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As with every film franchise, or so it seems, sequels are generally mediocre to just plain poor when compared to the original film that started it all. Well with Superman III, Warner Brothers has released a film that began the downward spiral of the Superman series.

Released in 1983, fans of the first two films were anticipating a fantastic follow-up to the 1981 sequel. Unfortunately, the resulted was a disappointment.

In this tread of the successful comic book to film franchise, Superman III takes Clark Kent back to his hometown of Smallville to attend his high school reunion and he meets up with his high school sweetheart, Lana Lang (Annette O’Toole).

With Lex Luthor absent in this installment, we meet billionaire Ross Webster (Robert Vaughn) who enlists computer genius Gus Gorman (Richard Pryor) to help him kill Superman with kryptonite. However, plans don’t necessarily go as planned and instead of killing Superman, the kryptonite alters the mental stability of Superman. With this alternation, Superman is no longer the Man of Steel who wants to defend truth, justice and the American Way, but he is actually intent on destroying humans.

Christopher Reeve once again revives his role as the Man of Steel with the spirit and energy of the first two films. He is also equally challenged by not only playing Clark Kent and Superman, but also a third character, the evil Superman. Reeve is simply amazing and portrays the role of Superman with conviction and strength.

Pryor is funny at times; however, his comedic talent s isn’t enough to save this film.

Margot Kidder as Lois Lane also returns, however her role in the film is similar to that of a cameo and is not nearly as prevalent as it has been in the past.

Directed by Richard Lester, its clear that the Superman II was successful in part because of Richard Donner’s partial direction before he was fired and Lester was brought in.

Superman III is presented in the film’s original 2.35:1 ratio and is anamorphic. I must say, the transfer of the third installment in the Superman series looks much better than that of the second. The colors were strong and bold and the image was not distorted. Tones appeared natural and the amount of detail in the background and close up is sharp and crisp looking.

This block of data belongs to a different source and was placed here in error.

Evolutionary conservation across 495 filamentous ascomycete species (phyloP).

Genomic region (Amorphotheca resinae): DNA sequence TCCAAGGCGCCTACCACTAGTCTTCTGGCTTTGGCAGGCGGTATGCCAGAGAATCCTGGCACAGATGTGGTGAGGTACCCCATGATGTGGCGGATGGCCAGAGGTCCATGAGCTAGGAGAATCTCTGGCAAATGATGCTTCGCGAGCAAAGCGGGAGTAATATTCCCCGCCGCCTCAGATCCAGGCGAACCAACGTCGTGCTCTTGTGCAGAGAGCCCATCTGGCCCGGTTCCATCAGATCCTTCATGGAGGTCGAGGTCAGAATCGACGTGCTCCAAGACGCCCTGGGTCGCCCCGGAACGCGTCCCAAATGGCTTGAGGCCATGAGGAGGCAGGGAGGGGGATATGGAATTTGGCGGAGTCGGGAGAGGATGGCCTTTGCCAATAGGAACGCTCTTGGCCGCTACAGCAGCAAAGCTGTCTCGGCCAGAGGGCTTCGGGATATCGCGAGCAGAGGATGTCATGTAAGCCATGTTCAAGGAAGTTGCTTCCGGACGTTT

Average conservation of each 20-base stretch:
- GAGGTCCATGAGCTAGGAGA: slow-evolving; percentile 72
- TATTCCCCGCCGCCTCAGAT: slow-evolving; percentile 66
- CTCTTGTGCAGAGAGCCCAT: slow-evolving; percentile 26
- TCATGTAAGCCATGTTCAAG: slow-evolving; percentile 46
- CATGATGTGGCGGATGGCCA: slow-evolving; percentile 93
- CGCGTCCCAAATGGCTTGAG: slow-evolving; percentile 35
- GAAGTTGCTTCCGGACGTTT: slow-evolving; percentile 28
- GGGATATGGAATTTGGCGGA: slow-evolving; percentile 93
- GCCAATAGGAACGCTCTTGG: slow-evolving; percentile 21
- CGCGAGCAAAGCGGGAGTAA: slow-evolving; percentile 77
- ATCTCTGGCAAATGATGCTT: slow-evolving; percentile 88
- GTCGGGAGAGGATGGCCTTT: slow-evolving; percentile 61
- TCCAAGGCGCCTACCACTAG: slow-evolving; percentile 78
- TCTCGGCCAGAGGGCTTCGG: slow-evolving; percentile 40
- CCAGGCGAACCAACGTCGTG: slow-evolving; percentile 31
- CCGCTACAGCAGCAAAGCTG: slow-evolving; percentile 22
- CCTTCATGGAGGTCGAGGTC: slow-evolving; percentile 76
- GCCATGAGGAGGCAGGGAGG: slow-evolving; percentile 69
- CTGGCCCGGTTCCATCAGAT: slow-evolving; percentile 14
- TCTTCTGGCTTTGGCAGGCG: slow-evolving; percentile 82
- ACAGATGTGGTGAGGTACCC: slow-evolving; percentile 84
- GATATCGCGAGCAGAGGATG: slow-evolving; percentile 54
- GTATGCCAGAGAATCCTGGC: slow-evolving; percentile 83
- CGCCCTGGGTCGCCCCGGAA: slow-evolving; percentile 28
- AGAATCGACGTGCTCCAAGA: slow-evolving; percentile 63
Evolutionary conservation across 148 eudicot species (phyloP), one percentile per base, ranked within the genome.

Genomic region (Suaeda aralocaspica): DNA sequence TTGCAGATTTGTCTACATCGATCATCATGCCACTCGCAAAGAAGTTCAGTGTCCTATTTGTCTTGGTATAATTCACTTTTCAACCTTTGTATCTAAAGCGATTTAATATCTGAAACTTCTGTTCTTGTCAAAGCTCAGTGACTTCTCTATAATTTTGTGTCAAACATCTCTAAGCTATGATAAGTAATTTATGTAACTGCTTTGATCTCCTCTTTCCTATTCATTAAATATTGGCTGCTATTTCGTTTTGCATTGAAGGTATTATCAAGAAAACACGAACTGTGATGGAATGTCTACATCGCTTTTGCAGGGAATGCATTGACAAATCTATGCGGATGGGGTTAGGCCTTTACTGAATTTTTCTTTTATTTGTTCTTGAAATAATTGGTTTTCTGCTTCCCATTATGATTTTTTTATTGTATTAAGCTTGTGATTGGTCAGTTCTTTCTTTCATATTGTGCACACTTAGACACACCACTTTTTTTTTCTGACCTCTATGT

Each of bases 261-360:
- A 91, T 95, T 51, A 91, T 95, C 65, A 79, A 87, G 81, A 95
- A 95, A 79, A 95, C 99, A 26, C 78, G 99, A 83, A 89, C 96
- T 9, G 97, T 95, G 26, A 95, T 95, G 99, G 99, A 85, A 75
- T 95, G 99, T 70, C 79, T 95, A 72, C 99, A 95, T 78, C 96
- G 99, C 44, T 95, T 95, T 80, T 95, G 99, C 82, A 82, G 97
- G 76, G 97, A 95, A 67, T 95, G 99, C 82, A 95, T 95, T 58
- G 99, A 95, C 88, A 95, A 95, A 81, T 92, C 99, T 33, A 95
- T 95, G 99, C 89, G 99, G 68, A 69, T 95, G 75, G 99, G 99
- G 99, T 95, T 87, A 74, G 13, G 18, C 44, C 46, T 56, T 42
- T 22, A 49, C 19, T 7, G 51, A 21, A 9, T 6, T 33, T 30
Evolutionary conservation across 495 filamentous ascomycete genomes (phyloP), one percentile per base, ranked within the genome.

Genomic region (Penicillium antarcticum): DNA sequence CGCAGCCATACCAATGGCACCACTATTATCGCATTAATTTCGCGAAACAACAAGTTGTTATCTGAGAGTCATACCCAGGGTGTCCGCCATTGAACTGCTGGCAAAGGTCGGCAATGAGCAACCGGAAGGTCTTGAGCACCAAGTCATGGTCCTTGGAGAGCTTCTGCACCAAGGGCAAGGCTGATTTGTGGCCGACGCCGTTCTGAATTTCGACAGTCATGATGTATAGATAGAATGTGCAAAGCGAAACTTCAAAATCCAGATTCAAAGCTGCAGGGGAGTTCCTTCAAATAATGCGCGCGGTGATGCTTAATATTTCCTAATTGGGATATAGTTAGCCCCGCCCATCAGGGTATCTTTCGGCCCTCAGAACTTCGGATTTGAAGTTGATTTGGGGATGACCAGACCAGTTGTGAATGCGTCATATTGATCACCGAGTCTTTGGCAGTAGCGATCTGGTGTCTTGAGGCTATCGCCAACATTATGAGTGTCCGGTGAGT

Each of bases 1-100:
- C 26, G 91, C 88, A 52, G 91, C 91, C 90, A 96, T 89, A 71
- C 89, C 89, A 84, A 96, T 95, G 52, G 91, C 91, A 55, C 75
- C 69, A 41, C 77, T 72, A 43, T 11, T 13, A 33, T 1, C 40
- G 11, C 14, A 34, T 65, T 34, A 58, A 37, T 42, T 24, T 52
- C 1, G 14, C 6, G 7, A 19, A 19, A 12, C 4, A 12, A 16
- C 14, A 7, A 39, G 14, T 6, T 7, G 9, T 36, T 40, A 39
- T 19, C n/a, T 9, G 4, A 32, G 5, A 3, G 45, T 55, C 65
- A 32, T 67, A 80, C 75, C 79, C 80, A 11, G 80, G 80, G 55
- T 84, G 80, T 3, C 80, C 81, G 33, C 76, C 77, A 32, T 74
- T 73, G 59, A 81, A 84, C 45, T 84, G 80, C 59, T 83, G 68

I did notice a few blemish spots throughout the film that included some dust or dirt.

If you were disappointed with the transfer on Superman II, the transfer on Superman III should make you much happier.

Similar to Superman II, installment three includes an English 2.0 Dolby Surround track, but of course its not as good as the track Warner Brothers did for the first film. The dialogue is not muffled and sounds pretty good. There's very little in regard to the surrounds although some of the sound effects to come forward in the rear speakers. Overall, the audio quality is acceptable, but it isn’t really anything to write home about.

Also included is a French 2.0 mono track and English, French, Spanish and Portuguese subtitles and English Closed Captions.

Once again, Warner Brothers has failed in providing a DVD with extras to make it stand out in a crowd. The only items available are the theatrical trailer and cast and crew bios. Pretty lame considering the original film in the series of films had a fantastic DVD presentation.

In my opinion, Superman III was the downward slope of a successful franchise that just couldn’t hold onto the style, reality, and spirit of Superman. Although the film stars Richard Pryor, who at the time was riding a wave of success with some hugely successful films and concert films, he couldn’t save this film. I believe that the producers chose Pryor to star in this film to cash in on his popularity at the time; in no way did another Superman movie get made because of a fantastic story. I however do not think this is the worst entry in the series, that film comes a few years later. It should be noted, it wasn’t kryptonitet that began to kill the Superman franchise, it was Superman III. The rest is history.

If you haven’t seen this film before but are interested in owning it, go to your local video rental store, pay the money to rent it first and you decide.